Resources for remote-teaching wins

Rochelle Ireland

I am Secondary school teacher in West Lothian. My main subject is History, but I am also qualified to teach Sociology and Modern Studies.  I graduated in 2013 after a career change, and have been teaching in my current school since 2015. I'm @MrsRIreland on Twitter and enjoy connecting with teachers worldwide.

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I am not the only teacher who dreaded “going back” after the Easter break, but I had more to dread than most as I had been off sick for a number of weeks before lockdown. This meant that I had no preparation time for remote learning and felt totally out of the loop, both professionally and digitally!

Thankfully, I have great colleagues who made the transition back to work as easy as they could for me, but also, I have fantastic pupils who have, on the whole, risen to the challenge of digital learning and welcomed me back and into their virtual world.

Many people, teachers included, assume that all kids these days are digitally-literate, as they are never seen without a device of one sort or another in their hands. The opposite is true, though – they lack a huge amount of digital knowledge as they have everything at the touch of an app. This made remote learning a huge learning curve for us all.  

I could not have taught as I did, and the kids couldn’t have learned as much if it had not been for the Microsoft packages we use. I have been using Microsoft Teams since it was rolled out in our council area in 2017, so felt comfortable with the basic usage setting assignments, making new teams and filing all lessons appropriately. However, I had never conducted meetings, recorded lessons, allocated all work through Class Notebook or supported students totally through Teams. At the beginning I would write a message saying "go to the folder in Files that says Abolitionists, find the lesson 2. Wilberforce and work through it". I would have loads of people asking how you find a file, how you download a file to your device or even where the files section was.  

This led to discussions with colleagues, and we saw this as an opportunity to boost the digital literacy of, not only the teachers, but also the pupils and give them real world IT skills. PDF guides were made and video guides done to help pupils navigate the new “normal”. This also included meetings with entire year groups, where I shared my screen to show pupils step by step the actions they had to take to do certain core tasks that all teachers would require of them. I also did video calls with colleagues to talk them through how to make interactive PowerPoint slides to help increase pupil engagement.

The interactive virtual classrooms have been great. The kids enjoy the fact that there is some autonomy over when they complete the work, we must always remember that not all pupils have access to a dedicated laptop or tablet and are sharing with parents or siblings. To this end my school has handed out somewhere in the region of 200 devices to pupils from disadvantaged backgrounds (and dongles for internet access) or from homes where they are having to share devices.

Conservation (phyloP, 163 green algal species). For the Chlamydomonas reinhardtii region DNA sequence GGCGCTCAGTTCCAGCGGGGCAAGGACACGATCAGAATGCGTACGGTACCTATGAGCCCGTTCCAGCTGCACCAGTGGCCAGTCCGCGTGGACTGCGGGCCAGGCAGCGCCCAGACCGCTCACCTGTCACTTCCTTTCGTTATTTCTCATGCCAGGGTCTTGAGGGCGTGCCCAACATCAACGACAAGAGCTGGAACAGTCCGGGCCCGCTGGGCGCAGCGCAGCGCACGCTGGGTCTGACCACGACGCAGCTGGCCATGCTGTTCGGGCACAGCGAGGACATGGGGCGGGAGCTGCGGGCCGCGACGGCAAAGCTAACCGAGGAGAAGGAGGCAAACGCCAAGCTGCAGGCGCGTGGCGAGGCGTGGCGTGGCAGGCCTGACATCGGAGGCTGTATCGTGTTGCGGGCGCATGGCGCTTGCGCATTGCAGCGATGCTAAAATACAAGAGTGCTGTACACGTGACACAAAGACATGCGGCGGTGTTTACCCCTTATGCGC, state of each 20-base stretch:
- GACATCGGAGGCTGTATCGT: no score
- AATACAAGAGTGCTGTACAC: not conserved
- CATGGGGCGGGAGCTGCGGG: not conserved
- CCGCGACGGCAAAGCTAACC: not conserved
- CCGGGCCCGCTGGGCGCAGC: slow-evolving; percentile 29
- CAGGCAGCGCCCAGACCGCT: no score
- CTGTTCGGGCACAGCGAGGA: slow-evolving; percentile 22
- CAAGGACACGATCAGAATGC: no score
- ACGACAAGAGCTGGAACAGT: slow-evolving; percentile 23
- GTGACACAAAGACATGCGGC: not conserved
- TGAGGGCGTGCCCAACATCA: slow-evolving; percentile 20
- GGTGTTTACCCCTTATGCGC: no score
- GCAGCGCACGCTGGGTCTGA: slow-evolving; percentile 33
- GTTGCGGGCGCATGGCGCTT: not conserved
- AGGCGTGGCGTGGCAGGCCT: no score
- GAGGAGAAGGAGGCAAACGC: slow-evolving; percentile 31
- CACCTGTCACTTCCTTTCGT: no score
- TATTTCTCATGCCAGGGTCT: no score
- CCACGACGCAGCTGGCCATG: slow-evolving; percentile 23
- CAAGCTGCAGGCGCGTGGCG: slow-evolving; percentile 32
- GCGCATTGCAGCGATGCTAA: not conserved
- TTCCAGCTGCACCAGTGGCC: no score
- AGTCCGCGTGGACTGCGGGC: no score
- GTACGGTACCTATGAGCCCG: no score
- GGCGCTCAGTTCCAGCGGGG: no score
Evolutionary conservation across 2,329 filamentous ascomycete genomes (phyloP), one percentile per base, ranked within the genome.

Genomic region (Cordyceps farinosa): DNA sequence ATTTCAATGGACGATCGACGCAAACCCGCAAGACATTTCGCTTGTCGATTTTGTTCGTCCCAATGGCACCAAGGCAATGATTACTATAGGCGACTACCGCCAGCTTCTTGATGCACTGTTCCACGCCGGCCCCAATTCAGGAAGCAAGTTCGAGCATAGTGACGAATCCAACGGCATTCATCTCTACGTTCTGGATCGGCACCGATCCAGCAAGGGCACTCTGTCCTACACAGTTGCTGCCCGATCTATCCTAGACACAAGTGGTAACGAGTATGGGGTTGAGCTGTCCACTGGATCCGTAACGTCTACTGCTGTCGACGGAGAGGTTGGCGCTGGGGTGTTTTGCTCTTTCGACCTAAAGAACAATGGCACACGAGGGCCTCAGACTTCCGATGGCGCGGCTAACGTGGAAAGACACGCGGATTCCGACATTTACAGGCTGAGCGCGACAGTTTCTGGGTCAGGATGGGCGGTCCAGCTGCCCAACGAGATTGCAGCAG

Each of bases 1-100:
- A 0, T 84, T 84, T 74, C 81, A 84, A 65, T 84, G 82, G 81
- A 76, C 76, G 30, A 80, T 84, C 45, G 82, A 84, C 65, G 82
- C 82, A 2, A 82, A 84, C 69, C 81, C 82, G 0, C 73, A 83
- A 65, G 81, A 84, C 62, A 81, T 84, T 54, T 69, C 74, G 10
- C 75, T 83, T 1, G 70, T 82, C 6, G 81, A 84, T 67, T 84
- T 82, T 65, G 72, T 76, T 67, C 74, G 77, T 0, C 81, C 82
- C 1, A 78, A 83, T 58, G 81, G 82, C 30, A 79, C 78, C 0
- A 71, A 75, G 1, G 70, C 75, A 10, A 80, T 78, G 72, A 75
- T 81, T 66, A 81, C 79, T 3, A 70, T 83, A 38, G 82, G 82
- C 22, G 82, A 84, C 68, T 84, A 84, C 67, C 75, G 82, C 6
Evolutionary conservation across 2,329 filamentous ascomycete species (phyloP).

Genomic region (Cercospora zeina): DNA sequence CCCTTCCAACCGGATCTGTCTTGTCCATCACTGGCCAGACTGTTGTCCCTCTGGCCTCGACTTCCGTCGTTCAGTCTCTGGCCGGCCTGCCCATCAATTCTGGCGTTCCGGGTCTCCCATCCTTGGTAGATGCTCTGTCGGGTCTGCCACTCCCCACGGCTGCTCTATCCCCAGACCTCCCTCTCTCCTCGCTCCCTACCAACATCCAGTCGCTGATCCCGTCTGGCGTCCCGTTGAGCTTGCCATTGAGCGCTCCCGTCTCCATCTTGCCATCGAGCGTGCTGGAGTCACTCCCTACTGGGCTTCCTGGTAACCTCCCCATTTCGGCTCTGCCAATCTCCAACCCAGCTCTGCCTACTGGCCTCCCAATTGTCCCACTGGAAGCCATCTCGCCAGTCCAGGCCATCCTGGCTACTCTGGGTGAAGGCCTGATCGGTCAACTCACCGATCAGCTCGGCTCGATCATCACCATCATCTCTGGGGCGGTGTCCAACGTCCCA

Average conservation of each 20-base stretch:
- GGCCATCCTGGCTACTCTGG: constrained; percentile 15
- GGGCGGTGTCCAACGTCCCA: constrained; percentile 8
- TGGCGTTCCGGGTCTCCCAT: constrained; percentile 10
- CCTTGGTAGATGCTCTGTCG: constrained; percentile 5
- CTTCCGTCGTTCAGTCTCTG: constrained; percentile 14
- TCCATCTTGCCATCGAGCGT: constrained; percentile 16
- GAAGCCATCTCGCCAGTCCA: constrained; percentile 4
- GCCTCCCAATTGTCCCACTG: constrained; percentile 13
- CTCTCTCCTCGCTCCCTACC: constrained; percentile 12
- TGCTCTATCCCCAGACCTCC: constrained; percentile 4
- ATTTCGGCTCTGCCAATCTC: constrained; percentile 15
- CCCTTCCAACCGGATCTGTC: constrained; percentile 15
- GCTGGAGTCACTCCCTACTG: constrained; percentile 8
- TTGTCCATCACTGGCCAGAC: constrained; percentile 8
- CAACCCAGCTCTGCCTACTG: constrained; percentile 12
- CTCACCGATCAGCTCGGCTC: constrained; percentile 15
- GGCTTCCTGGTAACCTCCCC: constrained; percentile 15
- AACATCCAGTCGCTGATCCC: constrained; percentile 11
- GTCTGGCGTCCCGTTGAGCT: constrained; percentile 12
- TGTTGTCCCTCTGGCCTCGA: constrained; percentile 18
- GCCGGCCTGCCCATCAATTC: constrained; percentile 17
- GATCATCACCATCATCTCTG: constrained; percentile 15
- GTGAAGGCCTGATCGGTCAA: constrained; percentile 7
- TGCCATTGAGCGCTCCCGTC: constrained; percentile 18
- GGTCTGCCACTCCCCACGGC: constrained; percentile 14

I would not like to give the impression that it has all been plain-sailing. Engagement has been patchy in some year groups, and it can be difficult to support as you would in a class. However, use of Notebook has meant that we can have class debates and collaborative work as we would in the class. I have set statements in the collaboration space of Notebook and the pupils have to say what they think – this leads them to discussing the merits of the statements (sometimes controversial) and why they agree or disagree. As Notebook updates in real time I can also comment and this encourages deeper learning as I would do with them in class.

Also in Notebook, I used Bitmoji to create stickers with comments such as “Great work” or “Needs some thought” and then attached an audio file with spoken feedback so they are receiving that and can keep it for revision purposes later on. Notebook also helps the most disorganised of pupils keep all their notes in order and it also makes it easy for differentiation as pupils do not see who is receiving what work so it removes the stigma for pupils who find differentiation embarrassing.

Top tips:

  • Do as many courses on as possible, this skills you up quickly
  • Remember your pupils are not as digitally literate as you think – make instructions clear!
  • Don’t be scared to try something new
  • Set ground rules immediately, but don’t be afraid to change them if they are not working for you and your pupils
  • Ask colleagues for help if needed, we still need that support even when working remotely
  • Don’t try to reinvent the wheel but also don’t assume that you can use all your current materials

Around Christmas time a colleague from another school and I thought that it would be great to have a Team that all the History teachers in Scotland could join if they wanted to - the vision was that it would be a good way to share CPD opportunities, collaborate and help each other by sharing lessons, ideas and resources. This Team got up and running in early January and now has 680 members across Scotland. It has been a fabulous resource to have access to during lockdown and helped many of us feel less isolated as there was always someone available to bounce ideas off.

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